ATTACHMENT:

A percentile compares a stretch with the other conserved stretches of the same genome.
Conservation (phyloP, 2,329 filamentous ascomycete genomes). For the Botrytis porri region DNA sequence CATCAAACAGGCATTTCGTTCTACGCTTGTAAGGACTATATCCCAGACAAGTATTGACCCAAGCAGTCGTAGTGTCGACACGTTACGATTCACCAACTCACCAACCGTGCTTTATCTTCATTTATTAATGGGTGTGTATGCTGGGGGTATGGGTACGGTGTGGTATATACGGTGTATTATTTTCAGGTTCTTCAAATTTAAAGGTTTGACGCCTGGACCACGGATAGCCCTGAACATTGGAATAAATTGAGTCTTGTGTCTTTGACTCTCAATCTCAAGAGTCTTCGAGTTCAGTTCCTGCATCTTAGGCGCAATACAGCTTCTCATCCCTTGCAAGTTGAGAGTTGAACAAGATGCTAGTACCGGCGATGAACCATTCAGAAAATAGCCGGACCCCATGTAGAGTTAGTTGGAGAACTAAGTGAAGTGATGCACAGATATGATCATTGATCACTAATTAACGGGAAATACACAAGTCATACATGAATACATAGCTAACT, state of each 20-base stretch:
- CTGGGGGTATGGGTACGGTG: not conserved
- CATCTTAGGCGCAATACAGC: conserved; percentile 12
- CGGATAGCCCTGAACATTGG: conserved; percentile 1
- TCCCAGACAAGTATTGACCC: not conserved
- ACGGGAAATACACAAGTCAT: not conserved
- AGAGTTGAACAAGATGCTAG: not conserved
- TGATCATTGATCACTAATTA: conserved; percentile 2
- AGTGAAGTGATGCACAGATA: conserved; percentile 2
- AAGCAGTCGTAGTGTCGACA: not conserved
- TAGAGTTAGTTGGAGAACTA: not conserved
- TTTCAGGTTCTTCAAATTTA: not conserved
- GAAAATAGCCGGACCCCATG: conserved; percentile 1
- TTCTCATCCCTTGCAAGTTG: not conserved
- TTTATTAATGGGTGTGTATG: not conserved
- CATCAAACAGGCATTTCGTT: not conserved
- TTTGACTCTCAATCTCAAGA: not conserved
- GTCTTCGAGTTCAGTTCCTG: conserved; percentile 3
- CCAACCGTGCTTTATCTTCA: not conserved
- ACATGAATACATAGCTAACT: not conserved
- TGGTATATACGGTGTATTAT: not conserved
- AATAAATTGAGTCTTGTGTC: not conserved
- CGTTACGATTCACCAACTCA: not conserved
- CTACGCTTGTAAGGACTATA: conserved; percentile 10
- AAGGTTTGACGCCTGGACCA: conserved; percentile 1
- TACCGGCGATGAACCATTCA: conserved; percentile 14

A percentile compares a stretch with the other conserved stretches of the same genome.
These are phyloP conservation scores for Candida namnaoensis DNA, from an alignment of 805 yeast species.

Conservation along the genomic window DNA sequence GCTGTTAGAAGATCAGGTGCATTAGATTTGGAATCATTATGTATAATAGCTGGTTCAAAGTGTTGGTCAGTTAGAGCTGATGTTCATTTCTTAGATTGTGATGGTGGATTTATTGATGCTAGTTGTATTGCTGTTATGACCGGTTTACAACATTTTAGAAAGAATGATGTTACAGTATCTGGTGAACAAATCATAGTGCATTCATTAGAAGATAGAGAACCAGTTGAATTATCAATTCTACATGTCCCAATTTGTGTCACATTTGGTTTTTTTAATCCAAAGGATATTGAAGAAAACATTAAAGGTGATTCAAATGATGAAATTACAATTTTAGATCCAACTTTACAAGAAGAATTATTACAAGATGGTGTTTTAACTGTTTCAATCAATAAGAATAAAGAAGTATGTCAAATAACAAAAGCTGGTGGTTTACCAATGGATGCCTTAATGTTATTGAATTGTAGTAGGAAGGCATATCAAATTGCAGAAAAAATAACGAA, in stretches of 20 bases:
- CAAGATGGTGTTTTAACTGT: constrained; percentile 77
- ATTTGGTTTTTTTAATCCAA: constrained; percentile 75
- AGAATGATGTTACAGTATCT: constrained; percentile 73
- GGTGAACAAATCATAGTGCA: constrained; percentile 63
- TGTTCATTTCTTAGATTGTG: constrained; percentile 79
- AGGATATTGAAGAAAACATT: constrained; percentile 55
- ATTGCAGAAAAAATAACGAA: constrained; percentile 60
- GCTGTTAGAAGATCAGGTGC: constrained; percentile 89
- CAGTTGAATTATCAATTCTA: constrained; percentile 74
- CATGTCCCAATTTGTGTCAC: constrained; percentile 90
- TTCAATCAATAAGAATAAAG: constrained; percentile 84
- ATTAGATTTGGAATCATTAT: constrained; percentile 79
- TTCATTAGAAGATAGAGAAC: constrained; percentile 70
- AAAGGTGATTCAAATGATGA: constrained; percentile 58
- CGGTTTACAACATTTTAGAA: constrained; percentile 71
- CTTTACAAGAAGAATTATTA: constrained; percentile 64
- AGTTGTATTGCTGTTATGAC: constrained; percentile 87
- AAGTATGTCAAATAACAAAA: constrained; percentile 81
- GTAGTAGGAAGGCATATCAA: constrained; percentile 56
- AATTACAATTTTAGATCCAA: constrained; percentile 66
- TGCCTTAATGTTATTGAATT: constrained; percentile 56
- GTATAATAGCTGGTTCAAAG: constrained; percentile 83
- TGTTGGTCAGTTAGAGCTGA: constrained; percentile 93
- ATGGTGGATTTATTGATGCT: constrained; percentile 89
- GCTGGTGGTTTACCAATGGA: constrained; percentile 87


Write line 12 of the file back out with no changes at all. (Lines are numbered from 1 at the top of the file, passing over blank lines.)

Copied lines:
- TAGAGTTAGTTGGAGAACTA: not conserved